DocWils says it is only effective if done a certain way, using a "circular breathing" technique, and it is important to receive lessons from someone who knows how to play it properly. Quoting from various posts by DocWils about didgeridoo playing:
1. So, what are cures [for Obstructive Sleep Apnea]? In a lot of cases, the best way is to lose weight and retone the muscles of the throat, using a Didgeridoo.
But that doesn't work in all cases, because the cause is not fat related or comes from elsewhere - in some cases, surgery is required to shorten the uvula or make other adjustments. They don't always work either. Plastic strips are inserted into the soft palette and the back of the throat sometimes - they don't always work, either. From a medical standpoint, CPAP is the best and cheapest response to the problem, and one that has the highest success rate, even though it is purely therapeutic in nature, meaning that if you don't use it for one session, the condition is still there and will immediately return. After that, for most common types of apnoea, weight loss and Didgeridoo. Surgery is almost always a poor third place to these.
2. Weight loss only completely reverses apnoea in only the most mild cases, as once the extra tissue or tissue laxity takes hold, there is only a mild effect from weight loss when not accompanied by other therapeutic techiniques. This is not to say that there is no need to lose weight - you should ALWAYS lose weight if you are above your ideal BMI. Maintaining a proper BMI not only promotes healthy breathing, but also a healthy heart and other organs.
Most surgical procedures to reverse apnea are only half successful and often are a complete waste of time, since the record of success is relatively iffy. However surgery is recommended for some causes of apnoea, mostly those dealing with an elongated uvula or a misaligned jaw.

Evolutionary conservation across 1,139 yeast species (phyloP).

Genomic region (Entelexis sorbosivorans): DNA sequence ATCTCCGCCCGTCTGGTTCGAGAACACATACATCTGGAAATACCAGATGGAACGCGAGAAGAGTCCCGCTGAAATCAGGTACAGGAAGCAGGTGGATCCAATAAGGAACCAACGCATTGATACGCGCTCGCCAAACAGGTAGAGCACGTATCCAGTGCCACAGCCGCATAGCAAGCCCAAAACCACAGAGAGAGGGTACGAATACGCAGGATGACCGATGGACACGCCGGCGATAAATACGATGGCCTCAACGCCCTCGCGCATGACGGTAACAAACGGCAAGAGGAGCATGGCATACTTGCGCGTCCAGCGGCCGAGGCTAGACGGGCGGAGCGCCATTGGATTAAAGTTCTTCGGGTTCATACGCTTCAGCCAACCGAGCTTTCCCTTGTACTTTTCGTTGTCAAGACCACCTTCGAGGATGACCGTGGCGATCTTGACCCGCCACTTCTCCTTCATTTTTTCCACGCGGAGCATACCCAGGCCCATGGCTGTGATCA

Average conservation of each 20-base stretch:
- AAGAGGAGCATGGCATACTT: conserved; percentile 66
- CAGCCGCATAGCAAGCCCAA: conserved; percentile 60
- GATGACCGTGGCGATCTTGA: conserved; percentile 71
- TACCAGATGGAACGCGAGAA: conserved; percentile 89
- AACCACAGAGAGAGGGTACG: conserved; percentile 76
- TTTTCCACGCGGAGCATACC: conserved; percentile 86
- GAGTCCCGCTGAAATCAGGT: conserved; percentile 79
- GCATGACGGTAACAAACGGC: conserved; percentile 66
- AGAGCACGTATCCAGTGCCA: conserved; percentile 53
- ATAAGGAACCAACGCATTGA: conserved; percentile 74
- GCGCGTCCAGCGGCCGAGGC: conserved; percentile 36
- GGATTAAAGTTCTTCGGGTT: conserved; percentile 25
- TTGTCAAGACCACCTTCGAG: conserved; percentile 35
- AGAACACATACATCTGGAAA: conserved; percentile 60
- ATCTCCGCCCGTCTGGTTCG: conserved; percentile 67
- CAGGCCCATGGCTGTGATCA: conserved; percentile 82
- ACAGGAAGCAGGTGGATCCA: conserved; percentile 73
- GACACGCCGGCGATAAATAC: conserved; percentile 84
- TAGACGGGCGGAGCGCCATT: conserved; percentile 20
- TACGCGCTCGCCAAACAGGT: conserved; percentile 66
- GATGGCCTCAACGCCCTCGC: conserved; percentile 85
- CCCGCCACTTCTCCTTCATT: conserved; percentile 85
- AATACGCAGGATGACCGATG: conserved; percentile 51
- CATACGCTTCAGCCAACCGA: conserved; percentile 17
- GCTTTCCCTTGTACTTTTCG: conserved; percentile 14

For most common types of apnoea, weight loss should be accompanied by didgeridoo playing. I know that sounds odd, but studies have shown it to correctly tone the throat tissue in ways that no other therapy does, and this can, with weight loss, revert or even halt apnoea altogether, but again I caution you that only in less severe cases does it have a high success rate. But doing the "doo" is a lot of fun and strangely emotionally therapeutic as well. Not that your neighbors will like it….
3. Weight loss can be successful in curing mild OSA, but it has not been shown to be as successful in more severe cases where a great deal of weight must be lost. The reason, so it has been surmised, is that the fat build up in the neck is the last to go, and once the laxity of the tissue has been induced it is very difficult to get it to retone, hence the current suggestion to combine weight loss with toning exercises, particularly didgeridoo playing, and this has been show to have some efficacy.
4. … regular playing means twice to three times a week once the therapy has proven effective - fifteen minutes to an hour will suffice, depending on how well your throat holds tone - everybody is different in that regard. Getting to that point, however,will require more regular practice, although the research subjects here did not do daily practise. If you currently have a high AHI, it can help lower it - if your AHI is relatively low, it can bring it to the the sub-clinical point, but it is not a cure.
Membership in the Advisory Member group should not be understood as in any way implying medical expertise or qualification for advising Sleep Apnea patients concerning their treatment. The Advisory Member group provides advice and suggestions to Apnea Board administrators and staff on matters concerning Apnea Board operation and administrative policies - not on matters concerning treatment for Sleep Apnea. I think it is now too late to change the name of the group but I think Voting Member group would perhaps have been a more descriptive name for the group.
(This post was last modified: 12-27-2013 01:58 AM by vsheline.)